Lee: Yes, you know, you bring up such an important point. And what I heard in what you shared was a really clear articulation of what matters most to you. Of what your values are. The fact that you want to spend time with your children, that you know that this time is fleeting. And so the idea of love, connection, family, really comes through there. With your children, with your spouse. And, there's maybe a clashing value with how you're showing up for your work, your profession, serving other people. And then also how you're showing up for yourself. Exercise and finding space for you in the midst of a very busy day. So we have all of these, I might not say competing values, because I don't think any one is more important than the other. But, all of these values matter to you. And because time is our limited resource, how those values get expressed through our activities can feel a little overwhelming at times. How does that sit with you?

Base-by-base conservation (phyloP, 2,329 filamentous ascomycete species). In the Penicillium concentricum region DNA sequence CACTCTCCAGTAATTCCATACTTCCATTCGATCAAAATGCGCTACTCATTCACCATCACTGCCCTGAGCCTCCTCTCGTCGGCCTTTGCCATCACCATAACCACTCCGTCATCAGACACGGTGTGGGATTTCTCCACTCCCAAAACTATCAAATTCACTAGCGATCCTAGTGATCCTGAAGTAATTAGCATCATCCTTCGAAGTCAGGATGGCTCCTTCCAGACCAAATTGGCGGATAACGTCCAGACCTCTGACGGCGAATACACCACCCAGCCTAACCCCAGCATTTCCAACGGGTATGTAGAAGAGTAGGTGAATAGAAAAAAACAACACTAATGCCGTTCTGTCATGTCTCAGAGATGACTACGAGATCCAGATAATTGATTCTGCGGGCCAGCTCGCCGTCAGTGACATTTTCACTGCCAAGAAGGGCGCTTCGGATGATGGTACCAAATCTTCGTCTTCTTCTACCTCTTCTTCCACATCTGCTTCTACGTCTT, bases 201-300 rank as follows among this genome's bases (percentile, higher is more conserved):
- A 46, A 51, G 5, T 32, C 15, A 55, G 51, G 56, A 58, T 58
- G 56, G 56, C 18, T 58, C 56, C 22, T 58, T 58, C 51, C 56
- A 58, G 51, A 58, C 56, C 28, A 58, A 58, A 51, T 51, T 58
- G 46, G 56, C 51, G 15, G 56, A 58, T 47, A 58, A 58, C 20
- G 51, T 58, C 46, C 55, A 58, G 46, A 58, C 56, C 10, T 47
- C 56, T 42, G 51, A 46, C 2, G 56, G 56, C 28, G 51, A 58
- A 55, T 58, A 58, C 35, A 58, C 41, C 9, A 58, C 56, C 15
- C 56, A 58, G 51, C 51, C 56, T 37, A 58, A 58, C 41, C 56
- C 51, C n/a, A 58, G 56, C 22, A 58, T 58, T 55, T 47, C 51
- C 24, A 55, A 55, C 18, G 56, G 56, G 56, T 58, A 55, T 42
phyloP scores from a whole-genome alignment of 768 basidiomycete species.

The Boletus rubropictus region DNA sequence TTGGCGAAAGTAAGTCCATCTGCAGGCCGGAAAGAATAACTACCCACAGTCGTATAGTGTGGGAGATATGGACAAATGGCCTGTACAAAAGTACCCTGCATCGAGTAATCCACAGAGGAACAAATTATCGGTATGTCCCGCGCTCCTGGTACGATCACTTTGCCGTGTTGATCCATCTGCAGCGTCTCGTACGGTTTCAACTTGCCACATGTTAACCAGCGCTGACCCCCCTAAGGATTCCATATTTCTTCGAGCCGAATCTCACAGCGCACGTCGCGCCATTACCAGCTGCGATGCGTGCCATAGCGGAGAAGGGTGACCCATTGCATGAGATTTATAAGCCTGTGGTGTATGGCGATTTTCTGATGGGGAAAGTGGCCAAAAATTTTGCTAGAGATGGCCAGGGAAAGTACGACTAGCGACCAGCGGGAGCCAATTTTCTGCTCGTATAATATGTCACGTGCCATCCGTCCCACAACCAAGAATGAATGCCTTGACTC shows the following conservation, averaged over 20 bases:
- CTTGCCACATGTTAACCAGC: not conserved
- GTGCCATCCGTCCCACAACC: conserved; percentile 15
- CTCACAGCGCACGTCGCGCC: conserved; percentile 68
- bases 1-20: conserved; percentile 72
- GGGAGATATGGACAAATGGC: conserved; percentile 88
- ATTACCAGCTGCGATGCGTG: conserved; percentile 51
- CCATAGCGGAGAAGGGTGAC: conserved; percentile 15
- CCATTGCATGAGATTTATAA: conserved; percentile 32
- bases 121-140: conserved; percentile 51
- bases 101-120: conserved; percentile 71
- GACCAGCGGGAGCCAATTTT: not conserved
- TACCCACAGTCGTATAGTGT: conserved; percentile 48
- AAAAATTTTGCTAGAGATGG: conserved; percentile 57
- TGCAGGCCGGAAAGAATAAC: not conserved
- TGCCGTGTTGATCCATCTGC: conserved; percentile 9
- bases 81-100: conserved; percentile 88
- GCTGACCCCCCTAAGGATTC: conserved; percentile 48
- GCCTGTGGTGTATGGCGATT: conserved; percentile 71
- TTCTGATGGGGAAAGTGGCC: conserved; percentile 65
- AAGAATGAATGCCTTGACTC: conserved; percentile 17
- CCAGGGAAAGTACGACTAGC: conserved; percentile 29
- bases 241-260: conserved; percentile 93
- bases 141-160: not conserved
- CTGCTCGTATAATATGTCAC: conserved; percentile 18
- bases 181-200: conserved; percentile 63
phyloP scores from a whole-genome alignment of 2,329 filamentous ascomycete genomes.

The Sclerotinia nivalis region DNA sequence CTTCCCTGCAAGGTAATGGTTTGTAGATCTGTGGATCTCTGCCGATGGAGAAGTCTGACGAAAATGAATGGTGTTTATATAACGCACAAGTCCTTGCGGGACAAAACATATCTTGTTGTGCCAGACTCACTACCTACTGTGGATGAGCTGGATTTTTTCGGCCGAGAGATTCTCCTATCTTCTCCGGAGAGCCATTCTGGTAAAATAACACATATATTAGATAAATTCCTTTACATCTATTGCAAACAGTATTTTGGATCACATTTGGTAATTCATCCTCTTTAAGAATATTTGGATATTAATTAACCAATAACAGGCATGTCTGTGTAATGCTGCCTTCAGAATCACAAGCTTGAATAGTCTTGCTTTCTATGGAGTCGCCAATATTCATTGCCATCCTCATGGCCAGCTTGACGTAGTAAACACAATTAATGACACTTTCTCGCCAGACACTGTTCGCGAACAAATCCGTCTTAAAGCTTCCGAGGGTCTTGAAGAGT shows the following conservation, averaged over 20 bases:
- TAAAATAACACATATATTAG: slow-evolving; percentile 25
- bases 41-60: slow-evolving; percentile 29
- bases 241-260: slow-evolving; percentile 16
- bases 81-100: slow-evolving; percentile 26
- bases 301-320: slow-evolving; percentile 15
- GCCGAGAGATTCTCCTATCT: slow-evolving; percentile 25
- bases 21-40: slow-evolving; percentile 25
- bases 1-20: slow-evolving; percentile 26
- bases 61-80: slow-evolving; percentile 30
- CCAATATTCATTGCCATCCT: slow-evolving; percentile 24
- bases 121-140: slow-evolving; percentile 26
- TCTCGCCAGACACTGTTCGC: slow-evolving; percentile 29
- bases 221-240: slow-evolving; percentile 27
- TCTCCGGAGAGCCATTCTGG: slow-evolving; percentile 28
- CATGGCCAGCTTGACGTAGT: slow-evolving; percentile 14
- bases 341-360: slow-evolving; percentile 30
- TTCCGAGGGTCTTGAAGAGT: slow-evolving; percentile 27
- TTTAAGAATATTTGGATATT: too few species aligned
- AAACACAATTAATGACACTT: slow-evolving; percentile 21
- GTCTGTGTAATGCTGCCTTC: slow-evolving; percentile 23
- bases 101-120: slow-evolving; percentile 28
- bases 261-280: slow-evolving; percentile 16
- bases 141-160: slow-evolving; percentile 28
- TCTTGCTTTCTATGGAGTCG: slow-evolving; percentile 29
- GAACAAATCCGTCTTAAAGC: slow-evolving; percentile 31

Lisa: Yeah, I mean, I think like you said, those are the things I want to do. And sometimes I feel like that takes everything I have. And then there's all the stuff that I don't want to do, but I have to do. So there's that too. So yeah, even as I'm talking about it, I feel like, when am I supposed to do this?

Lee: And I guess that's my question to you, is when we think about bringing in this coaching element, let's say just for a second in the realm of values and what matters to you. How does this coaching piece play into your life, and what holds meaning?

Lisa: I think about it all the time. It's always on my mind, it's such a strong pull and a calling. But it's not like, “Oh, so altruistic”, like it is. I care, and it's a calling, but I also feel like now is the time to do it. Because, you know, in five years, my husband's gonna retire, we may move. So if I leave the state, my practice will be disrupted. I would have to start from scratch, if I was going to set up another practice in another state. I'm kind of tired of those restrictions, which is why I want to move more into coaching. So I feel like now is also the time to do that, because I've put it aside for so long. Some of these projects I wanted to do even when I was younger. And also because I feel like we need it in order to be able to retire. Like I need some other source of income that's already up and running, if that makes sense.